Friday's excursion to Philadelphia was delightful! Yummy Thai/Malaysian food with Jennifer and caught up with her about compositions and life. Definitely check out Aqua if you're in old town Philadelphia - the staff are top notch and the food killer. Oh and its in a comfortable setting and reasonable prices to boot. It was also neat to hear about the new Piano Concerto for Lang Lang - I'm looking forward to next May and the National Philharmonic.
Saturday evening was also a meeting of friends and a world premiere. Concertante opened their tenth season (not much fanfare about being around for ten years, although the start of One plus Five IS exciting) at the Rose Lehrman Arts Center at HACC. I came early and met folks at a reception/funderariser in the rose garden - absolutely wonderful.
Many friends were about and I ended up sitting with Dick Strawser and Stuart & Marti Malina in the back row. Interestingly enough you can read Dick's and Stuart's take on the concert here and here respectively.
On the program was Boccherini, Liebermann and Elgar. I, of course, couldn't help joking about playing some drinking games with chamber music - perhaps sangria with Boccherini, taking a shot when you hear an open harmonic, open c string and all sorts of silly ideas. (Later another friend suggested "spin the viola" and "strip chamber music!") The Boccherini was light and fluffy with dazzling notes from X, the first violinist and Alexis, the first cellist -a great opener.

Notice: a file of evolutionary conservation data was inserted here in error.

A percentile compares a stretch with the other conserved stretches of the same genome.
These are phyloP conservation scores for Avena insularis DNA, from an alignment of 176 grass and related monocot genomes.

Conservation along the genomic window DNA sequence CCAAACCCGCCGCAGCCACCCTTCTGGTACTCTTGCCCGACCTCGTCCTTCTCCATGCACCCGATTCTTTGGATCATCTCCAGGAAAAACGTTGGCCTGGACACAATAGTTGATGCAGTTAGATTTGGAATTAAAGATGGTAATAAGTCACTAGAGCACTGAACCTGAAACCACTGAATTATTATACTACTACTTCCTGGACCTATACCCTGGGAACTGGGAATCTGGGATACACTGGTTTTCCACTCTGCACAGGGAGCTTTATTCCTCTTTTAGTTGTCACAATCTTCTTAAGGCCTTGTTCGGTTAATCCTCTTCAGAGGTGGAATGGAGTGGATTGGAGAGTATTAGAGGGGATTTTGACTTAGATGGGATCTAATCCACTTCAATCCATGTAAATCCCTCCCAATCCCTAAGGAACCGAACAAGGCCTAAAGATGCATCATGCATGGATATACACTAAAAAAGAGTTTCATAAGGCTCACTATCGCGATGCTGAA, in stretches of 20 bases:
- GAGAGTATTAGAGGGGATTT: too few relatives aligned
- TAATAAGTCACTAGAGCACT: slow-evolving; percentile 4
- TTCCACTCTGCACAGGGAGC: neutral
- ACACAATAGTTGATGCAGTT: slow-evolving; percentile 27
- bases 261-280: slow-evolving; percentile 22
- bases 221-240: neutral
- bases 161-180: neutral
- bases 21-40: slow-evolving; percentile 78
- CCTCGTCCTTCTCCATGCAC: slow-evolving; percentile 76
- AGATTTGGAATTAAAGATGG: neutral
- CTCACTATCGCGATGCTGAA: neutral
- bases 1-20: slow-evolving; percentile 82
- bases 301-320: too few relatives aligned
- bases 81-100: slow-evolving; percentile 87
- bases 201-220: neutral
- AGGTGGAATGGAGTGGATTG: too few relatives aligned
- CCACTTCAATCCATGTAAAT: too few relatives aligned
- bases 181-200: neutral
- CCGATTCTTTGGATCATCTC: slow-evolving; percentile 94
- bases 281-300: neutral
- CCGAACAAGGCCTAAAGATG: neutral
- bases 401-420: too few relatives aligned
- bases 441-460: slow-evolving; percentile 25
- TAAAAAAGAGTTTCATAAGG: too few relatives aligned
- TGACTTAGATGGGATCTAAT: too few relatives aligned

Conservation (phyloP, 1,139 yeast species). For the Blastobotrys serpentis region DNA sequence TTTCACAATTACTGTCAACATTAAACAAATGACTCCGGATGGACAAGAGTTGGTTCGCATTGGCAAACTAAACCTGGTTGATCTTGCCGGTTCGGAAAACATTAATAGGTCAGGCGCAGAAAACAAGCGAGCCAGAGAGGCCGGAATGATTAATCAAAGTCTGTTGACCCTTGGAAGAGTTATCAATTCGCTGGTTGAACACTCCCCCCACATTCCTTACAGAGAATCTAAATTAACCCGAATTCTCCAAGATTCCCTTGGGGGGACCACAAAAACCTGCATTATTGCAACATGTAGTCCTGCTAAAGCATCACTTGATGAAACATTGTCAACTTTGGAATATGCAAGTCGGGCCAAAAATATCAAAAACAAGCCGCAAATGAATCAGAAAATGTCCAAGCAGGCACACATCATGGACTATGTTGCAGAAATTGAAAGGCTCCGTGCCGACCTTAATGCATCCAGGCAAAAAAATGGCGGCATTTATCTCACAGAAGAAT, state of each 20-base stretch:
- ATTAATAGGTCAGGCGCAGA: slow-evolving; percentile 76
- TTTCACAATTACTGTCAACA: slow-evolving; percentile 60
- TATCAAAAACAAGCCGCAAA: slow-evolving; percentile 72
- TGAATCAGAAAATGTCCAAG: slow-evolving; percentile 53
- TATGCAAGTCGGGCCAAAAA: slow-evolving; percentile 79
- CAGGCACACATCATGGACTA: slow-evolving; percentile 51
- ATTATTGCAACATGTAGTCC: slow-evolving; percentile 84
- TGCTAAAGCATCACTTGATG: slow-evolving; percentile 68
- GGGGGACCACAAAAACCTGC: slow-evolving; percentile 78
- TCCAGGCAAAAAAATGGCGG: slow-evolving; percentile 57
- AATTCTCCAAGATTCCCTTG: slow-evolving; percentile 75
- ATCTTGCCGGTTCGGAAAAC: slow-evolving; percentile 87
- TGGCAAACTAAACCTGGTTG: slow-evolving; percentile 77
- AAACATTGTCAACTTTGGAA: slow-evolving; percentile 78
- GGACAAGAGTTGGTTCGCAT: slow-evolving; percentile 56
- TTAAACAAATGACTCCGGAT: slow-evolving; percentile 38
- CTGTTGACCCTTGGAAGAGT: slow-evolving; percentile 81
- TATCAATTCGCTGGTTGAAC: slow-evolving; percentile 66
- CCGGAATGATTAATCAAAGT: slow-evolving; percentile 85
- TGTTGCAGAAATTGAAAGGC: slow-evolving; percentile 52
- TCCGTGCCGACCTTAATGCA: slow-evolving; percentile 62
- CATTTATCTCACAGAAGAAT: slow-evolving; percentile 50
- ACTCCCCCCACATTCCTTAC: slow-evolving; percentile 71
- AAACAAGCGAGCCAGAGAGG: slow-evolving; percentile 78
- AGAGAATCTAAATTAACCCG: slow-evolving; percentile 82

Lowell Liebermann's Chamber Concerto Number Two is indeed dark. You can hear the composer talk with me about the work here. [mp3 file - 3 minutes long]
It's a strong work after Bartok and Shostakovich, in three broad sections. Liebermann separates low strings (celli & viola 2) with the upper strings (solo violin, violin 2 and viola 1) to very effective use, as well as contrasts of ensemble (tremolo tutti strings and soaring legato lines for the solo violin.) The middle section is tight and taunt, with a return of the main motive and third section. The abrupt ending is somewhat of a suprise - like the rather stark piece itself. It weighs in at a mere 12 minutes, but takes the listener on quite a journey.
The program ended with the Piano Quintet by Sir Edward Elgar. It's not a great piece, nor is it a bad piece - there are reasons that it is not well known: it's just not memorable. It was well played by pianist Anton Nel and Concertante.
Afterwards the audience met the artists out in the garden again, this time with coffee and desserts. It was nice seeing and hearing Concertante at HACC, they'll be back there in May - until then, catch them next time at Whitaker Center - you'll be glad you did!